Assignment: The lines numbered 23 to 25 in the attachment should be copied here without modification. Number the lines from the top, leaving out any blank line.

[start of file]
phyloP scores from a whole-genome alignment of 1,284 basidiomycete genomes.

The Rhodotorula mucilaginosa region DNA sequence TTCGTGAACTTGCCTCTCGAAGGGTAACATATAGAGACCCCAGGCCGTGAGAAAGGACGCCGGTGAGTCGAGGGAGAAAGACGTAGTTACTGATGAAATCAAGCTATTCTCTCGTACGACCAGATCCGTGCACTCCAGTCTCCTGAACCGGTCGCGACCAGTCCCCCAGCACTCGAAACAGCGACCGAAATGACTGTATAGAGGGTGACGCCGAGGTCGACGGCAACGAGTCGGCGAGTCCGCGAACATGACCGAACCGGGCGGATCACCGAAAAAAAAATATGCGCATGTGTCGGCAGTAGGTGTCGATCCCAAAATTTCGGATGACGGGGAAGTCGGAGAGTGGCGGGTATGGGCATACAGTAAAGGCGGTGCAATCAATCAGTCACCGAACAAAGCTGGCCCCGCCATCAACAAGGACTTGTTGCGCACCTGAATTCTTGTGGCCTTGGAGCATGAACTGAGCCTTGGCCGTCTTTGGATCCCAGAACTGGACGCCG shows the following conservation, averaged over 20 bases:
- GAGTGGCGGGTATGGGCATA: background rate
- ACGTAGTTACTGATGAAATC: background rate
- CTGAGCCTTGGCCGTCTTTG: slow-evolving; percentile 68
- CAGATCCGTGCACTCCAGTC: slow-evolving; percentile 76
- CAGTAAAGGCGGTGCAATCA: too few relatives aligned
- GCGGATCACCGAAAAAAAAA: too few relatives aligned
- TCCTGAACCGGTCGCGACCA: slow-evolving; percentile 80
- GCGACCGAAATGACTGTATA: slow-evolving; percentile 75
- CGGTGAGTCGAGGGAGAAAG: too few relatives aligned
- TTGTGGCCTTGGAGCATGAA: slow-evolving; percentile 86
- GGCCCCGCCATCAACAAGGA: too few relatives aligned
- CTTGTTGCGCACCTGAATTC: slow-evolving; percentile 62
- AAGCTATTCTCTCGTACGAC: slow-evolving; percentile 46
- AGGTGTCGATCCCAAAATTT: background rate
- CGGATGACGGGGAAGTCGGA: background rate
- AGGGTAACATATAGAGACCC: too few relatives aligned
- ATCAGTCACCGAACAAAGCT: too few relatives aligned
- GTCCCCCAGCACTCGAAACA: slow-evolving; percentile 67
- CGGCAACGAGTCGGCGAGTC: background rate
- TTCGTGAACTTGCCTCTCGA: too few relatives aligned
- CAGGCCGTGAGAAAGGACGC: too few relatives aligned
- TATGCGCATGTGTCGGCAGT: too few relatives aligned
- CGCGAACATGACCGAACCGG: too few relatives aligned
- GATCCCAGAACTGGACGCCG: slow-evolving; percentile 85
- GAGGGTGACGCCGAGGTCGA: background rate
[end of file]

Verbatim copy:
- CAGGCCGTGAGAAAGGACGC: too few relatives aligned
- TATGCGCATGTGTCGGCAGT: too few relatives aligned
- CGCGAACATGACCGAACCGG: too few relatives aligned